Moving the body forward, bringing the mind back in? A methodological future
(University of Oxford)
Paper short abstract:
The turn to embodiment and the senses has revitalised anthropological horizons, but might it replicate the epistemological problems of its predecessor? If embodied anthropology is to continue to light up new territories, ongoing dialogue with discursive theory and method will be necessary.
Paper long abstract:
The turn to embodiment and the senses has been a welcome theoretical reorientation in anthropology. But should its displacement of language be a triumphant assertion of the primacy of body over mind in theory and method; or should we endeavour to bring mind and body into fertile equality? I argue that language about bodies, and language about language, are sources of knowledge about a culture that are just as vital as the embodied experience of both bodies (self and other) and language. I argue that ways of knowing in anthropological method need not be a zero-sum game, whereby one is either sensorial or discursive in orientation. Instead, we might conceptualise more 'complete' anthropological knowledge as the emergent property of both specialisms, in dialectic. By way of illustration, this paper draws on ESRC-funded fieldwork with mindfulness-based intervention (MBI) practitioners in the UK. MBIs are psychological programmes used in clinical and non-clinical settings to prevent recurrent depression and reduce stress. Their own methods include both meticulous language and embodied meditation practices, on the grounds that discourse is incompletely transformative without 'the body'. I demonstrate that to understand both their knowledge, and its politics, an embodied, sensory methodology in the field was imperative; simultaneously, it was incomplete without conversation. In practice, few anthropologists would dispute the necessity of the latter; yet in methodological narrative, too, a future direction for those working on embodiment and sensory anthropology must be to seize the initiative of the subjective turn, and turn again on our own terms.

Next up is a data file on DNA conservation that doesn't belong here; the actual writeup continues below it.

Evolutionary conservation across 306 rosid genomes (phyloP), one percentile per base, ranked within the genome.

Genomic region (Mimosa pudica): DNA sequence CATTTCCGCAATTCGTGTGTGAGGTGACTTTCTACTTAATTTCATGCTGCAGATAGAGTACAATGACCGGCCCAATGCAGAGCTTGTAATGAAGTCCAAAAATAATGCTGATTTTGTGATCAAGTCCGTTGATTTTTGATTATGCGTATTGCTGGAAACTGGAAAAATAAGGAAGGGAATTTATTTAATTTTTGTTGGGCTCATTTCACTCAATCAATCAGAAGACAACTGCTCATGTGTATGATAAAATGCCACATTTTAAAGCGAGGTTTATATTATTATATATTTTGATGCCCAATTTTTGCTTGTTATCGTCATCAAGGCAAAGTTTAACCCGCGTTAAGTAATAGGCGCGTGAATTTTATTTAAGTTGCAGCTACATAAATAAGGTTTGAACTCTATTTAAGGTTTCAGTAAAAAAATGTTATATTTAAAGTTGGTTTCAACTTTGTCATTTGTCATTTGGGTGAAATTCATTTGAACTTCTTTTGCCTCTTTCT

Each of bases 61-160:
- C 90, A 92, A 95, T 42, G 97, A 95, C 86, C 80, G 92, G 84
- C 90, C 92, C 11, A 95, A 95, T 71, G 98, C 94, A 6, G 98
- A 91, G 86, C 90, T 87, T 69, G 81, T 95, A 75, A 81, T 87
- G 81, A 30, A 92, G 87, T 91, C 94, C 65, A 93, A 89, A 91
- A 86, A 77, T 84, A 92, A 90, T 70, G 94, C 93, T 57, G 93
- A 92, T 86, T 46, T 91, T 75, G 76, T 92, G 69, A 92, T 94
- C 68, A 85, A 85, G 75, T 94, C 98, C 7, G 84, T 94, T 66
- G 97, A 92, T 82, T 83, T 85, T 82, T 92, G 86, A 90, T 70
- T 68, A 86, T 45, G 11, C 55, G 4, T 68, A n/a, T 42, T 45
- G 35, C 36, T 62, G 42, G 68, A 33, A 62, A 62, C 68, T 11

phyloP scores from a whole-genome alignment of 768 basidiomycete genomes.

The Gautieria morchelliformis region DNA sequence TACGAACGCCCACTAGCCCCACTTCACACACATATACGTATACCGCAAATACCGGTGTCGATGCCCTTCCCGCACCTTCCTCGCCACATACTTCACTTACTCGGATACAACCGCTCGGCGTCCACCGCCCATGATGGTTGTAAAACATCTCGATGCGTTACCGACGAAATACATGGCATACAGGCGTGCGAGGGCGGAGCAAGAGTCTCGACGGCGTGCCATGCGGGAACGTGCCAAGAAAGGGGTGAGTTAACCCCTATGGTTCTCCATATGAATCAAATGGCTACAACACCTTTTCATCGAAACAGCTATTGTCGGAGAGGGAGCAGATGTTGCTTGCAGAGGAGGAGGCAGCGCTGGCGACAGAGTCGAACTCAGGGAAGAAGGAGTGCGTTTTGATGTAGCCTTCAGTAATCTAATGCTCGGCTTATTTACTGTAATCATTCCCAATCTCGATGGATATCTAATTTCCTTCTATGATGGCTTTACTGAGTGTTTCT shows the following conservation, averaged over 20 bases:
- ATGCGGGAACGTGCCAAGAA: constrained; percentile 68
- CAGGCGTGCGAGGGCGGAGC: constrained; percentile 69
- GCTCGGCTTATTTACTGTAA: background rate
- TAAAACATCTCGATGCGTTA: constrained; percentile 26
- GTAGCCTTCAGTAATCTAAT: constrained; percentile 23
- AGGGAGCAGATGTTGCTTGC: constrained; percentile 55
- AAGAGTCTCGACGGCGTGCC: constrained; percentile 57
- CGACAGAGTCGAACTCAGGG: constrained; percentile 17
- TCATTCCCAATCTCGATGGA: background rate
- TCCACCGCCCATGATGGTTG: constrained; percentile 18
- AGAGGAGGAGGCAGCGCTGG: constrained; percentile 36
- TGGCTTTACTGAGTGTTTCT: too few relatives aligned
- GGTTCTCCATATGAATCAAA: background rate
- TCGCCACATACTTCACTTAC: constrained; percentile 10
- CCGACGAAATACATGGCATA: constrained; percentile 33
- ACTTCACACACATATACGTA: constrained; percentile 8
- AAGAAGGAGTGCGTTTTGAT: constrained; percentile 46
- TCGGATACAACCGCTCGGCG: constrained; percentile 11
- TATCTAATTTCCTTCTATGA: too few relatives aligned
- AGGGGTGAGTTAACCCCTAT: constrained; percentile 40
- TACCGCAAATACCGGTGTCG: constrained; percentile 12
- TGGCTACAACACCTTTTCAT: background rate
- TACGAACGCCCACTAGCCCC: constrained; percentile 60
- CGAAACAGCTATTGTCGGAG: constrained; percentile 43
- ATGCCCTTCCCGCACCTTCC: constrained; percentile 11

Sensational knowledge: emotional and sensory encounters as ways of knowing